One of the core models of IISC’s practice (for both our training and consulting work) is something we call the R-P-R Triangle, which basically makes the case that success in collaborative efforts is a multi-dimensional affair, not solely defined by “results” (goal or task accomplished), but also by “process” (the way or spirit in which work is carried out) and “relationship” (the quality of the connections between the people engaged in the work). Our Executive Director, Marianne Hughes, has called this “the spine of collaboration,” suggesting that if we are not thinking in terms of all dimensions, we are not really serious about seeking win-win solutions with others. And indeed experience really proves that these dimensions are intimately linked and dependent upon one another when diverse stakeholders come together to realize a shared vision.
A twist was given to this triangle the other day when a Facilitative Leadership workshop participant said he was struggling, not because he did not find value in this notion of “multiple dimensions of success,” but because of his concern that even in this model, process and relationships might appear to be subservient, or the “so that,” to results. He went on to say that he is part of an organization/community in which relationships are really paramount. They are an end in and of themselves and in a way synonymous with results. How then, do we account for this in this model he wondered. Read More14 Comments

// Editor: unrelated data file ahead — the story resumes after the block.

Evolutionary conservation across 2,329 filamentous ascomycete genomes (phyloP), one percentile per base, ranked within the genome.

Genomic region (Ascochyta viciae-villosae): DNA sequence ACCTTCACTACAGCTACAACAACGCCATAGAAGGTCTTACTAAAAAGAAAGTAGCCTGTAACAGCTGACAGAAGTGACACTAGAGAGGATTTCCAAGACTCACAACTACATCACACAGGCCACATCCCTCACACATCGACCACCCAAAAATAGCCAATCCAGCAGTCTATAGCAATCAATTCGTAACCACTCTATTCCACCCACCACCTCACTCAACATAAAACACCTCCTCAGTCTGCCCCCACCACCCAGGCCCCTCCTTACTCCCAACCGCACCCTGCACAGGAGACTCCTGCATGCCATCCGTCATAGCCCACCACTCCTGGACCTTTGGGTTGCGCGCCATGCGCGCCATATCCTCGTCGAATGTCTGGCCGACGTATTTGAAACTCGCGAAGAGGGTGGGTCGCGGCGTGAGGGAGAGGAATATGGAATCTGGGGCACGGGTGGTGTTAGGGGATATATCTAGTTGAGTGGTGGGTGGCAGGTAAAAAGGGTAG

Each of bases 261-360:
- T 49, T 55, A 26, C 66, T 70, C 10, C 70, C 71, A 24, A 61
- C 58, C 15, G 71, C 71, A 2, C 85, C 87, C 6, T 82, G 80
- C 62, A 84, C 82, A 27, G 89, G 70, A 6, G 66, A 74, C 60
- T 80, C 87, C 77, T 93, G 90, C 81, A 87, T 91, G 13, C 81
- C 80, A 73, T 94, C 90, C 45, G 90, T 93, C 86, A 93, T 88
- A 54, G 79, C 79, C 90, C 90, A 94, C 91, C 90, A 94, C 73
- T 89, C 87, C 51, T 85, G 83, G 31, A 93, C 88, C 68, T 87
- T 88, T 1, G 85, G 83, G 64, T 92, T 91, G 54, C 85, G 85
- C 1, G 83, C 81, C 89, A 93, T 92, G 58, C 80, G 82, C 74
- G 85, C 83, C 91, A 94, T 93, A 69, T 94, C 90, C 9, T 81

Been looking for the answer to unlocking your group’s/team’s potential? Look no further than a complex chaotic attractor! According to researcher Marcial Losada, this is what underlies the dynamics of high performing groups and produces novel and outstanding results. Integral to chaos theory, a complex chaotic attractor, when it emerges in a group, is what leads to innovation, bringing a system to new levels of insight and possibility. The question is how can we create the conditions for the attractor to emerge?